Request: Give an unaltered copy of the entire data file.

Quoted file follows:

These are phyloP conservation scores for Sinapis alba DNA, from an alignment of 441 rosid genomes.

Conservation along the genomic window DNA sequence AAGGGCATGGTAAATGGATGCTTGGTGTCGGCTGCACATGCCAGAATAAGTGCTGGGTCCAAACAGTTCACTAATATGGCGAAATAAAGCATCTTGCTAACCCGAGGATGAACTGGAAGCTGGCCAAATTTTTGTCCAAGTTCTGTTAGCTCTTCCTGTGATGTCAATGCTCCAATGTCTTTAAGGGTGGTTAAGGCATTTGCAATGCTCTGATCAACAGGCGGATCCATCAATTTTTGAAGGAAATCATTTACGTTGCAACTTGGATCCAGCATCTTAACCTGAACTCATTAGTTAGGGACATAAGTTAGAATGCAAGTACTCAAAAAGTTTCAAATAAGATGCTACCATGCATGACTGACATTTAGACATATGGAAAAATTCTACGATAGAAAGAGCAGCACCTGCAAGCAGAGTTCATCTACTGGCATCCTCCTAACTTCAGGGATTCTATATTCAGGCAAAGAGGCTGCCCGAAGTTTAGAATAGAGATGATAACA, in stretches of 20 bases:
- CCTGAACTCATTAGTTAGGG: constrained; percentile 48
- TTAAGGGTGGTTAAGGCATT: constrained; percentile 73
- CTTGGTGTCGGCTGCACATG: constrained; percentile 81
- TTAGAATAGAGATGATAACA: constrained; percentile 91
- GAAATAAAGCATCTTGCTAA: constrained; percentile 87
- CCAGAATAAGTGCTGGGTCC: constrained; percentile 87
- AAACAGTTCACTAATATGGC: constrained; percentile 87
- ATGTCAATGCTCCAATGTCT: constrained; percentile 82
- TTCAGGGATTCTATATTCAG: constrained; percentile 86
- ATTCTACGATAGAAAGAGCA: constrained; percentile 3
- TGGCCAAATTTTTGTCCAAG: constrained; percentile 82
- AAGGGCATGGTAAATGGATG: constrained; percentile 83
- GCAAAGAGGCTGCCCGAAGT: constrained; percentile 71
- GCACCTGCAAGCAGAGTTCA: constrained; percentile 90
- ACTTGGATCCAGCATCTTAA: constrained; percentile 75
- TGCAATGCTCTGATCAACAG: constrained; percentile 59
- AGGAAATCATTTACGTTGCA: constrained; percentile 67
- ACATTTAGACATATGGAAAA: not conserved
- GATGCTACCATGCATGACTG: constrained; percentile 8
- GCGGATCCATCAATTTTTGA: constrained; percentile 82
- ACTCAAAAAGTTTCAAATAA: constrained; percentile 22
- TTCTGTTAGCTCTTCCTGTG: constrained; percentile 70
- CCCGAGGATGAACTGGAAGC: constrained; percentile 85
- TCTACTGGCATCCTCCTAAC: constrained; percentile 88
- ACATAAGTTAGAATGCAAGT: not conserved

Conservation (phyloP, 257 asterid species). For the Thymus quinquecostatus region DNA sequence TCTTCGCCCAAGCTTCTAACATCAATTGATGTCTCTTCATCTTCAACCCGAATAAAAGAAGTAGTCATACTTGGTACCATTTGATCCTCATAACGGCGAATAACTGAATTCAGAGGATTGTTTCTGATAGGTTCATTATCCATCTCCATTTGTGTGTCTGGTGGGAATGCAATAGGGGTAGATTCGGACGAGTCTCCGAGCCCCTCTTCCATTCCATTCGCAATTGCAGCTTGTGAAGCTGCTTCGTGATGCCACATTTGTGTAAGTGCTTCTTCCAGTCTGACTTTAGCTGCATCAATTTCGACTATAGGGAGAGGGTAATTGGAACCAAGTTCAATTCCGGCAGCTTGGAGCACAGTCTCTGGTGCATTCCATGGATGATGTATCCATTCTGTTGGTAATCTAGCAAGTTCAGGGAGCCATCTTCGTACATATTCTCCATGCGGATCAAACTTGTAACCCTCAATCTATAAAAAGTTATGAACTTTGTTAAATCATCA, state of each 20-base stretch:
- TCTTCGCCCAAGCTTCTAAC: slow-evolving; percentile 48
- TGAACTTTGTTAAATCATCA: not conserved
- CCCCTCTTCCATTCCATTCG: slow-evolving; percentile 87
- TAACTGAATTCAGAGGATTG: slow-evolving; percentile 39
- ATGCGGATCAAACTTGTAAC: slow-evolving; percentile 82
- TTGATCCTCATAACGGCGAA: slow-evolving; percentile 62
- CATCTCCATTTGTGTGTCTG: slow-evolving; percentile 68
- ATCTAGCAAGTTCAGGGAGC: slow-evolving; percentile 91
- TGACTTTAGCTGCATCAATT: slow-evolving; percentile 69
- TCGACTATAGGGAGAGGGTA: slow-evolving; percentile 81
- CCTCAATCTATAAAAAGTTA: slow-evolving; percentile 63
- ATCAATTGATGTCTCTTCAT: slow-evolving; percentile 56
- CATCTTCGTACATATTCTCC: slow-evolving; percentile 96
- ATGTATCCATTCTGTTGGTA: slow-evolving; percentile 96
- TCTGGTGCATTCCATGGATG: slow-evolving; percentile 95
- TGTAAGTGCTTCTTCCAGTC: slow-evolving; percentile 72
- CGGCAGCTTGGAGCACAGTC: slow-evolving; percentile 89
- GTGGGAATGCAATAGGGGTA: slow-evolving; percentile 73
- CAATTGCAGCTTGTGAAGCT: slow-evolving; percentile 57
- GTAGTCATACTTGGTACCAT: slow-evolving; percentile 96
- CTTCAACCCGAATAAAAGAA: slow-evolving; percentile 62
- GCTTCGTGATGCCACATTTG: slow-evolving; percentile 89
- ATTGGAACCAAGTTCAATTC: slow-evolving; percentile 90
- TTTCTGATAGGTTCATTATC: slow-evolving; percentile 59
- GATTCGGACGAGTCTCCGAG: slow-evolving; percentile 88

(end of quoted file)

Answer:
These are phyloP conservation scores for Sinapis alba DNA, from an alignment of 441 rosid genomes.

Conservation along the genomic window DNA sequence AAGGGCATGGTAAATGGATGCTTGGTGTCGGCTGCACATGCCAGAATAAGTGCTGGGTCCAAACAGTTCACTAATATGGCGAAATAAAGCATCTTGCTAACCCGAGGATGAACTGGAAGCTGGCCAAATTTTTGTCCAAGTTCTGTTAGCTCTTCCTGTGATGTCAATGCTCCAATGTCTTTAAGGGTGGTTAAGGCATTTGCAATGCTCTGATCAACAGGCGGATCCATCAATTTTTGAAGGAAATCATTTACGTTGCAACTTGGATCCAGCATCTTAACCTGAACTCATTAGTTAGGGACATAAGTTAGAATGCAAGTACTCAAAAAGTTTCAAATAAGATGCTACCATGCATGACTGACATTTAGACATATGGAAAAATTCTACGATAGAAAGAGCAGCACCTGCAAGCAGAGTTCATCTACTGGCATCCTCCTAACTTCAGGGATTCTATATTCAGGCAAAGAGGCTGCCCGAAGTTTAGAATAGAGATGATAACA, in stretches of 20 bases:
- CCTGAACTCATTAGTTAGGG: constrained; percentile 48
- TTAAGGGTGGTTAAGGCATT: constrained; percentile 73
- CTTGGTGTCGGCTGCACATG: constrained; percentile 81
- TTAGAATAGAGATGATAACA: constrained; percentile 91
- GAAATAAAGCATCTTGCTAA: constrained; percentile 87
- CCAGAATAAGTGCTGGGTCC: constrained; percentile 87
- AAACAGTTCACTAATATGGC: constrained; percentile 87
- ATGTCAATGCTCCAATGTCT: constrained; percentile 82
- TTCAGGGATTCTATATTCAG: constrained; percentile 86
- ATTCTACGATAGAAAGAGCA: constrained; percentile 3
- TGGCCAAATTTTTGTCCAAG: constrained; percentile 82
- AAGGGCATGGTAAATGGATG: constrained; percentile 83
- GCAAAGAGGCTGCCCGAAGT: constrained; percentile 71
- GCACCTGCAAGCAGAGTTCA: constrained; percentile 90
- ACTTGGATCCAGCATCTTAA: constrained; percentile 75
- TGCAATGCTCTGATCAACAG: constrained; percentile 59
- AGGAAATCATTTACGTTGCA: constrained; percentile 67
- ACATTTAGACATATGGAAAA: not conserved
- GATGCTACCATGCATGACTG: constrained; percentile 8
- GCGGATCCATCAATTTTTGA: constrained; percentile 82
- ACTCAAAAAGTTTCAAATAA: constrained; percentile 22
- TTCTGTTAGCTCTTCCTGTG: constrained; percentile 70
- CCCGAGGATGAACTGGAAGC: constrained; percentile 85
- TCTACTGGCATCCTCCTAAC: constrained; percentile 88
- ACATAAGTTAGAATGCAAGT: not conserved

Conservation (phyloP, 257 asterid species). For the Thymus quinquecostatus region DNA sequence TCTTCGCCCAAGCTTCTAACATCAATTGATGTCTCTTCATCTTCAACCCGAATAAAAGAAGTAGTCATACTTGGTACCATTTGATCCTCATAACGGCGAATAACTGAATTCAGAGGATTGTTTCTGATAGGTTCATTATCCATCTCCATTTGTGTGTCTGGTGGGAATGCAATAGGGGTAGATTCGGACGAGTCTCCGAGCCCCTCTTCCATTCCATTCGCAATTGCAGCTTGTGAAGCTGCTTCGTGATGCCACATTTGTGTAAGTGCTTCTTCCAGTCTGACTTTAGCTGCATCAATTTCGACTATAGGGAGAGGGTAATTGGAACCAAGTTCAATTCCGGCAGCTTGGAGCACAGTCTCTGGTGCATTCCATGGATGATGTATCCATTCTGTTGGTAATCTAGCAAGTTCAGGGAGCCATCTTCGTACATATTCTCCATGCGGATCAAACTTGTAACCCTCAATCTATAAAAAGTTATGAACTTTGTTAAATCATCA, state of each 20-base stretch:
- TCTTCGCCCAAGCTTCTAAC: slow-evolving; percentile 48
- TGAACTTTGTTAAATCATCA: not conserved
- CCCCTCTTCCATTCCATTCG: slow-evolving; percentile 87
- TAACTGAATTCAGAGGATTG: slow-evolving; percentile 39
- ATGCGGATCAAACTTGTAAC: slow-evolving; percentile 82
- TTGATCCTCATAACGGCGAA: slow-evolving; percentile 62
- CATCTCCATTTGTGTGTCTG: slow-evolving; percentile 68
- ATCTAGCAAGTTCAGGGAGC: slow-evolving; percentile 91
- TGACTTTAGCTGCATCAATT: slow-evolving; percentile 69
- TCGACTATAGGGAGAGGGTA: slow-evolving; percentile 81
- CCTCAATCTATAAAAAGTTA: slow-evolving; percentile 63
- ATCAATTGATGTCTCTTCAT: slow-evolving; percentile 56
- CATCTTCGTACATATTCTCC: slow-evolving; percentile 96
- ATGTATCCATTCTGTTGGTA: slow-evolving; percentile 96
- TCTGGTGCATTCCATGGATG: slow-evolving; percentile 95
- TGTAAGTGCTTCTTCCAGTC: slow-evolving; percentile 72
- CGGCAGCTTGGAGCACAGTC: slow-evolving; percentile 89
- GTGGGAATGCAATAGGGGTA: slow-evolving; percentile 73
- CAATTGCAGCTTGTGAAGCT: slow-evolving; percentile 57
- GTAGTCATACTTGGTACCAT: slow-evolving; percentile 96
- CTTCAACCCGAATAAAAGAA: slow-evolving; percentile 62
- GCTTCGTGATGCCACATTTG: slow-evolving; percentile 89
- ATTGGAACCAAGTTCAATTC: slow-evolving; percentile 90
- TTTCTGATAGGTTCATTATC: slow-evolving; percentile 59
- GATTCGGACGAGTCTCCGAG: slow-evolving; percentile 88